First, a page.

There’s more than one type of work burnout―how to identify it

Workers and managers have long noticed presence burnout. Almost half, 48% of employees and 53% of managers, say they have burned out at work, according to Microsoft’s 2022 Work Trend Index.

But while the term has become widely synonymous with stress and fatigue, there’s actually more than one type of burnout workers can experience as a result of their work, experts say.

“I encourage my coaching clients to think about whether they’re tired or fed up,” Phoebe Gavin, career coach and executive director of talent and development at, told the company’s CNBC Make It at Fast innovation festival .

How to recognize what kind of burnout you may be experiencing and how to alleviate it.

Detachment vs. Exhaustion

One type of burnout can occur especially when you are tired from your work.

“That’s actually retreat,” says Gavin. It happens when you don’t care about your work because you’re fed up with those responsibilities and feel ready to move on to the next role.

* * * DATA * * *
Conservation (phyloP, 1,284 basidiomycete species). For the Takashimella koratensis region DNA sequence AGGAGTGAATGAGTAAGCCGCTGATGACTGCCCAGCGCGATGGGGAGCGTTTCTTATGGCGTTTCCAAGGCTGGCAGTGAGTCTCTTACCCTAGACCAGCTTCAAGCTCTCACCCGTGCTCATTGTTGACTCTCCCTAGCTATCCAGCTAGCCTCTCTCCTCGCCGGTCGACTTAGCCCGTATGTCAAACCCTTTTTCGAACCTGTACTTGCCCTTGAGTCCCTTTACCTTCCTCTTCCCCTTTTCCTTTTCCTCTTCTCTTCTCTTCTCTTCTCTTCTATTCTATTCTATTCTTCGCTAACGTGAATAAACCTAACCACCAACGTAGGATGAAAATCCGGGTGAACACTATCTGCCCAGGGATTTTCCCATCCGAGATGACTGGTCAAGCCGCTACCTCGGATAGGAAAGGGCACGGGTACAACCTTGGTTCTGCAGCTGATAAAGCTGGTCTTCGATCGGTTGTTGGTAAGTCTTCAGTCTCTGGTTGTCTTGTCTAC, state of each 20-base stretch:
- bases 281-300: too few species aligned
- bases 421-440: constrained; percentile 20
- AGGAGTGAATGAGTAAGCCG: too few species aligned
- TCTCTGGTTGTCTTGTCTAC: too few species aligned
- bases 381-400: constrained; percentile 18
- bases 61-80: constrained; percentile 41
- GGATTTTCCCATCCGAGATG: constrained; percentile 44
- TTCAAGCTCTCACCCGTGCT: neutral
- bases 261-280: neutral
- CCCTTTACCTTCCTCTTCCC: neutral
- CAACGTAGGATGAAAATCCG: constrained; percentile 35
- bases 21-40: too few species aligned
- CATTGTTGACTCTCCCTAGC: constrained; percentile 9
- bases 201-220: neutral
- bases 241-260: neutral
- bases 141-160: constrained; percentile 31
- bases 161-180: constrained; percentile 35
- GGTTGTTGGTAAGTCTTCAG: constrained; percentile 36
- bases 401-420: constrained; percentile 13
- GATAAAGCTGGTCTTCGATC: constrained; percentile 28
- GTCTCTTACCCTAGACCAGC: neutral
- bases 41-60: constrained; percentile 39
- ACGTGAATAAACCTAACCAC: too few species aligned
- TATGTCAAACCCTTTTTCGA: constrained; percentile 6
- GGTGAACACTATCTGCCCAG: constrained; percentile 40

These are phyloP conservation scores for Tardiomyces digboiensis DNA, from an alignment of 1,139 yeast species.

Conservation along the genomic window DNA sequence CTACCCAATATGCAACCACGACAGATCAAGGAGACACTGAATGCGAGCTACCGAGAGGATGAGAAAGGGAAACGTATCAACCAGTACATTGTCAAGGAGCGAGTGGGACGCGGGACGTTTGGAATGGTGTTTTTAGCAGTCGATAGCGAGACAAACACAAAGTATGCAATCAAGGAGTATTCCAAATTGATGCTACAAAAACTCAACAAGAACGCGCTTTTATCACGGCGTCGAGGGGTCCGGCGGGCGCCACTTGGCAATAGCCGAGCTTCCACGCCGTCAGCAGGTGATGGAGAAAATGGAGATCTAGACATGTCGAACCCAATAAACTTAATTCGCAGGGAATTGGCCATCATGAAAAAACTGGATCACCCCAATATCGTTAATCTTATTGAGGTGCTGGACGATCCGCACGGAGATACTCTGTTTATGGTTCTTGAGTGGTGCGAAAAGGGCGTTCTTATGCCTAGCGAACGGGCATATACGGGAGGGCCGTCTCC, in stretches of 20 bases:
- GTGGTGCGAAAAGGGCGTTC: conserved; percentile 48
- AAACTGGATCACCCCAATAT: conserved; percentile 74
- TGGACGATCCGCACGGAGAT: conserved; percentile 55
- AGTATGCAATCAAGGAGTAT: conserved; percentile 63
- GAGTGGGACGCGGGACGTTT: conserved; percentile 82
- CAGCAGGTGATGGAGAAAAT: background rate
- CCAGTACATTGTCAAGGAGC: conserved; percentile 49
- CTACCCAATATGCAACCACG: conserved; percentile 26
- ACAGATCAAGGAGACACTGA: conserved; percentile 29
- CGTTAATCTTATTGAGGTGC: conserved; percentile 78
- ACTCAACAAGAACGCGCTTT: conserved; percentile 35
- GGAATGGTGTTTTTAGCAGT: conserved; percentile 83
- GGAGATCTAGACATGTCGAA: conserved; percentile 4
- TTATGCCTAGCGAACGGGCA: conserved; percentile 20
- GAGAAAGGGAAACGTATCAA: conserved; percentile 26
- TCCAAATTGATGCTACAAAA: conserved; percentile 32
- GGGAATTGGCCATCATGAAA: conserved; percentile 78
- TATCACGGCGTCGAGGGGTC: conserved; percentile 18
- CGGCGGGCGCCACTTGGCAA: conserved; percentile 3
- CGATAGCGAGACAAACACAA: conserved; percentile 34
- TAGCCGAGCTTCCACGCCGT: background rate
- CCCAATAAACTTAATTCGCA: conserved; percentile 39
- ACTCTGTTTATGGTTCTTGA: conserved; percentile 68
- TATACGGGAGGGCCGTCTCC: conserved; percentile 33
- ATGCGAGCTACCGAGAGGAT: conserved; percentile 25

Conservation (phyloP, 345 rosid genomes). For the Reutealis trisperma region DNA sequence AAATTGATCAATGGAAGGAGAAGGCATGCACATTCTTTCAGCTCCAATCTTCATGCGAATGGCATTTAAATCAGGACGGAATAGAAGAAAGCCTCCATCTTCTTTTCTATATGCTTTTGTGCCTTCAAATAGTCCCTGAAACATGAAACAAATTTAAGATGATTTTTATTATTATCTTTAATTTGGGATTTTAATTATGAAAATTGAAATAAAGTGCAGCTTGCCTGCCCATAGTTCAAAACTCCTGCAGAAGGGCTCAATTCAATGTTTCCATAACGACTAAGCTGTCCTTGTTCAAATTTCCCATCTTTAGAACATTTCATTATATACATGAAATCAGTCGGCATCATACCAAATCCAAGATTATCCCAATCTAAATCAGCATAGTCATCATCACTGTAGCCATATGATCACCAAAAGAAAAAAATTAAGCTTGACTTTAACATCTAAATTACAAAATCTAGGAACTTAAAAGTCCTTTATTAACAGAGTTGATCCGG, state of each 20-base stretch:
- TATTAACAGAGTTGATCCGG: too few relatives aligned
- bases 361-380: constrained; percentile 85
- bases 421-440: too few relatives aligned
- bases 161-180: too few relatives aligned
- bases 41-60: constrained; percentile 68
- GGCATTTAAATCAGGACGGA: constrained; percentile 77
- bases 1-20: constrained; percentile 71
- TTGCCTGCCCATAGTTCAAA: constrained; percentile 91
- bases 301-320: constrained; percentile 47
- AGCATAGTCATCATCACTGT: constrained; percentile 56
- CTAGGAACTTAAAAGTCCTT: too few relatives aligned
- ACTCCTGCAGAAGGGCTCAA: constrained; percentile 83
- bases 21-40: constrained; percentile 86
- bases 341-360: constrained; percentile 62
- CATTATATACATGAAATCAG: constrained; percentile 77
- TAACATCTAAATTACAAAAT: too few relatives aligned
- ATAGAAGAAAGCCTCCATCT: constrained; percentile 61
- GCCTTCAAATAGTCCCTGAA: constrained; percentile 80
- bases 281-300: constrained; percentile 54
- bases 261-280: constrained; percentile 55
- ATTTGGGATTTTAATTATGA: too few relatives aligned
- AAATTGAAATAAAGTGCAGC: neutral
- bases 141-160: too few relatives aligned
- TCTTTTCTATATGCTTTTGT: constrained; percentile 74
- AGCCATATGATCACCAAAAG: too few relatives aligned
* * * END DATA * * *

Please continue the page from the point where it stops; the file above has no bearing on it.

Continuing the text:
The other type of burnout is chronic fatigue or lack of energy.

“If you’re actually burned out, where you have physical, mental symptoms, or if you have problems in your personal life and in your relationships, in your relationship with yourself,” says Gavin, “then that requires a much more intense intervention to get you on getting to a point where you’re more balanced and replenished.”

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In the job, this is because you put more energy into it than you actually have to muster. For example, you may have worked too many hours or encountered friction with colleagues or supervisors.

Why did you take this job in the first place?

To find out what kind of burnout you have and what’s causing it in your job, Gavin recommends asking yourself four questions — on paper, not in your head, she says. This forces you to organize your thoughts and gives you a written record to remember, ponder, and tweak:

  • Why did you take this job in the first place?
  • What happened when you were looking forward to your job or career?
  • What happened when you weren’t feeling excited or feeling exhausted or frustrated from your work?
  • When you look back in a year, what will make you excited and proud? What will disappoint you?

The answers to these questions can also help you identify what could improve your situation.

“Our job descriptions aren’t always truthful,” says Ludmila Praslova, a professor of psychology at Vanguard University of Southern California. “So we take a job and it ends up being something else. So we might be burned out because we ended up with something we didn’t sign up for.”

“The first thing you must do is stand up for yourself”

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